Alternate Design Option
It has become clear to me through discussion with some participants that the “learning outcomes” I aim for in this workshop can still be achieved while choosing a design approach that is simpler than the half-square triangle based design which is shown in the quilt photo on the first page. This simpler design approach would yield quilts like these:
Both of these designs are characterized by more subtlety in the movement because there are not clear lines created by the value play in the background block design. They are also, in my experience, somewhat easier to design and faster to construct.
If your preference is to construct a quilt using one of these design approaches, here are your fabric requirements for a quilt that is about 52” x 70”.
For a quilt design such as the one on the left above, select 12 fabrics for background blocks. If you want high contrast as the leftmost quilt does have, these fabrics should range from very light to very dark… about 3 very light, 3 quite dark, and 6 in between those in value. Bring ¼ M of each of the 12 fabrics. Also bring 5” x WOF strips for 4 fabrics that will be your quarter-circles… these colours are intended to be in clear contrast to the background fabric tones. Finally, for 8 of the 12 background fabrics, bring an additional 5” strip x WOF for the colourwash border. If you want low contrast such as the quilt on the right above, but want to use the design approach of the leftmost quilt, make all your fabric selections lights to mediums… including the accent fabrics for quarter circles.
For a quilt design such as the one on the right above, select 11 fabrics. For this quilt design I recommend staying with a low contrast palette, so make your fabric selections range from lights to mediums only, in a harmonious scheme. Bring .6 M of each of the 11 fabrics. This quilt requires more fabric because there is a lot of lost fabric due to the size of the circles relative to the size of the blocks.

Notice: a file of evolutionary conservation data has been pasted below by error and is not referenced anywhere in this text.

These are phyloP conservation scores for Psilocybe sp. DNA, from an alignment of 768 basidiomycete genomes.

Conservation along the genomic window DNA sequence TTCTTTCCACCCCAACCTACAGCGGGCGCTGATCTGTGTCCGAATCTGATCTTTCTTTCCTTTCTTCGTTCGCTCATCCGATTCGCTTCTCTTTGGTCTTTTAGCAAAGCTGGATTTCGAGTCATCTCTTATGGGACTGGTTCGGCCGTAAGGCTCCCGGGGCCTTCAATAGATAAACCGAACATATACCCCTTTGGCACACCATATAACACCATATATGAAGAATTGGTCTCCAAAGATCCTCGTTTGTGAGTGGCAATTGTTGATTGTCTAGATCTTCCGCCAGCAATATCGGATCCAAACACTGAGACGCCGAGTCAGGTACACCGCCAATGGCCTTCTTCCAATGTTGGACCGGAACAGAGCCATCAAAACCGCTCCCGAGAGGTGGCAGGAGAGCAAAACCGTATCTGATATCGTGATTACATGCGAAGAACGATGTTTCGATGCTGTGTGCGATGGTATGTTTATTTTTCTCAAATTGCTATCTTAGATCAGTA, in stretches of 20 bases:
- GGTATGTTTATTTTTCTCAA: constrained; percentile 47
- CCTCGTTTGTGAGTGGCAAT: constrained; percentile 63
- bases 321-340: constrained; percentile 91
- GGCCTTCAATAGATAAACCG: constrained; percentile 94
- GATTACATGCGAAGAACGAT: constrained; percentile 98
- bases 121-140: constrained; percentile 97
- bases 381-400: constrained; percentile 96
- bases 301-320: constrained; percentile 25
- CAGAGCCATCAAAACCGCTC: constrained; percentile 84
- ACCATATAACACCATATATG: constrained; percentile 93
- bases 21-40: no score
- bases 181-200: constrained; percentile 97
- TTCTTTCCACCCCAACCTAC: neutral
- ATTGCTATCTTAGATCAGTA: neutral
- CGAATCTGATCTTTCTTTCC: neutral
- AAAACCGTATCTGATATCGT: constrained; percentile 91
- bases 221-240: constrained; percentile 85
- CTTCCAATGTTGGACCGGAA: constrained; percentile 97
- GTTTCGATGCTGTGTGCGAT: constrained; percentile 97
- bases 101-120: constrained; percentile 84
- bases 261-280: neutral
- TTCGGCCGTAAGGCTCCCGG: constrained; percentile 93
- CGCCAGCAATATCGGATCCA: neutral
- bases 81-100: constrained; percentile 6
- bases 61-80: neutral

Please don’t hesitate to call or email me if you have any questions about any of these, and please run your fabric selections by me so that you don’t find yourself disappointed with the design you are able to create in the workshop. Thanks!
Workshop 2: "Feature This" Quilt Design and Construction
This two day workshop is for quilters who have a stash of favourite fabrics that seem too beautiful to cut up, but also too beautiful to stay hidden in your stash. Day one of the workshop you will develop your design concept. You will bring your feature fabric along with any fabrics you are hoping to use with this fabric in your finished quilt. We will discuss different quilt styles that can be used to feature a particular fabric; give you time to work on your design ideas for your fabric individually, and then discuss these design ideas one at a time as a class... giving everyone a chance to hear others' ideas and to share and get feedback on their own ideas. We will finish the first day with a discussion of the characteristics of the supporting fabrics you are looking for to allow you to create your design.
You will use the week between class days to gather your supporting fabrics and to further explore ideas you may want to incorporate in your quilt.
Day two will be your day for turning your design concept into a completed design on your design wall. We will start with some basic principles I've developed that make the design process more fun, less stressful, and less wasteful of fabric. You will then spend the majority of the day alternating between designing your quilt top on your design wall and getting and giving feedback on the designs in progress. Before concluding the day we will spend time discussing strategies for incorporating accent features into your quilt design, and discuss the construction process each person will use to take their quilt top from the design wall to completed quilt top state.
DAY 1 Supplies:
DAY 2 Supplies: